ch01.4 - Homeostasis

ch01.4 - Homeostasis - Chapter 1: The Human Body: An...

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get rid of the nonuseful substances produced during digestion and metabolism. Several organ systems participate in excretion. For example, the digestive system rids the body of indigestible food residues in feces, and the urinary system disposes of nitrogen-containing metabolic wastes in urine. Reproduction Reproduction, the production of offspring, can occur on the cellular or organismal level. In cellu- lar reproduction, the original cell divides, produc- ing two identical daughter cells that may then be used for body growth or repair. Reproduction of the human organism, or making a whole new per- son, is the task of the organs of the reproductive system, which produce sperm and eggs. When a sperm unites with an egg, a fertilized egg forms, which then develops into a bouncing baby within the mother’s body. The function of the reproduc- tive system is exquisitely regulated by hormones of the endocrine system. Growth Growth is an increase in size, usually accom- plished by an increase in the number of cells. For growth to occur, cell-constructing activities must occur at a faster rate than cell-destroying ones. Survival Needs The goal of nearly all body systems is to maintain life. However, life is extraordinarily fragile and re- quires that several factors be available. These fac- tors, which we will call survival needs, include nu- trients (food), oxygen, water, and appropriate temperature and atmospheric pressure. Nutrients, taken in via the diet, contain the chemicals used for energy and cell building. Car- bohydrates are the major energy-providing fuel for body cells. Proteins and, to a lesser extent, fats are essential for building cell structures. Fats also cush- ion body organs and provide reserve fuel. Minerals and vitamins are required for the chemical reac- tions that go on in cells and for oxygen transport in the blood. All the nutrients in the world are useless unless oxygen is also available, because the chemical reactions that release energy from foods require oxygen. Approximately 20 percent of the air we breathe is oxygen. It is made available to the blood and body cells by the cooperative efforts of the respiratory and cardiovascular systems. Water accounts for 60 to 80 percent of body weight. It is the single most abundant chemical substance in the body and provides the ±uid base for body secretions and excretions. Water is ob- tained chie±y from ingested foods or liquids and is lost from the body by evaporation from the lungs and skin and in body excretions. For good health,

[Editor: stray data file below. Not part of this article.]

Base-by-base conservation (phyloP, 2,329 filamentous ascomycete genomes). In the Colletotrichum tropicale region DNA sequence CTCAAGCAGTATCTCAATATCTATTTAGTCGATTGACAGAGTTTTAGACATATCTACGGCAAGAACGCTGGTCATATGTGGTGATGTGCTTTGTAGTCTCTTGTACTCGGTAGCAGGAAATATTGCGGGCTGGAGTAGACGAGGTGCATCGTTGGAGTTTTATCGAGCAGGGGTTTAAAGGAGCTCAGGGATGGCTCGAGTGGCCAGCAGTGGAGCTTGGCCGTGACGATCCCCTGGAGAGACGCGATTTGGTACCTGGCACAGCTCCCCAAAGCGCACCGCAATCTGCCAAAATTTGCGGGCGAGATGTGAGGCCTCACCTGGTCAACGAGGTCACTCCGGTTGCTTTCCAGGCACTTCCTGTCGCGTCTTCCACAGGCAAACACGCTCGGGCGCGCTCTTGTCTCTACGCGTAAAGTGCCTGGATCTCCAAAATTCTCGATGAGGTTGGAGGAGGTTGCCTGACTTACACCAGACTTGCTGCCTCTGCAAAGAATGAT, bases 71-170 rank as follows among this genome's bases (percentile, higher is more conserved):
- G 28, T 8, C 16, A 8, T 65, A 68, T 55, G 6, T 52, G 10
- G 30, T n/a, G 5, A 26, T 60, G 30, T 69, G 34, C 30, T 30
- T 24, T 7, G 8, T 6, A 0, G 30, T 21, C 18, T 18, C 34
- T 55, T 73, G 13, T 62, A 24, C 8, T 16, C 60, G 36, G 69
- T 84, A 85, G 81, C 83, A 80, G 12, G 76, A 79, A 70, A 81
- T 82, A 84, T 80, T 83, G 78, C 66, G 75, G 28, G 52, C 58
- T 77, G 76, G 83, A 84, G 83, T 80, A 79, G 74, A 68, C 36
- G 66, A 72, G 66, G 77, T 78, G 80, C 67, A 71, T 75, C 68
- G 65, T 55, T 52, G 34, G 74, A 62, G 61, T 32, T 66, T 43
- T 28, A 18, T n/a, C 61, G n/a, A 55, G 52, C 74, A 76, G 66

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This note was uploaded on 01/31/2011 for the course BIO 210 taught by Professor S during the Spring '10 term at University of Toronto.

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ch01.4 - Homeostasis - Chapter 1: The Human Body: An...

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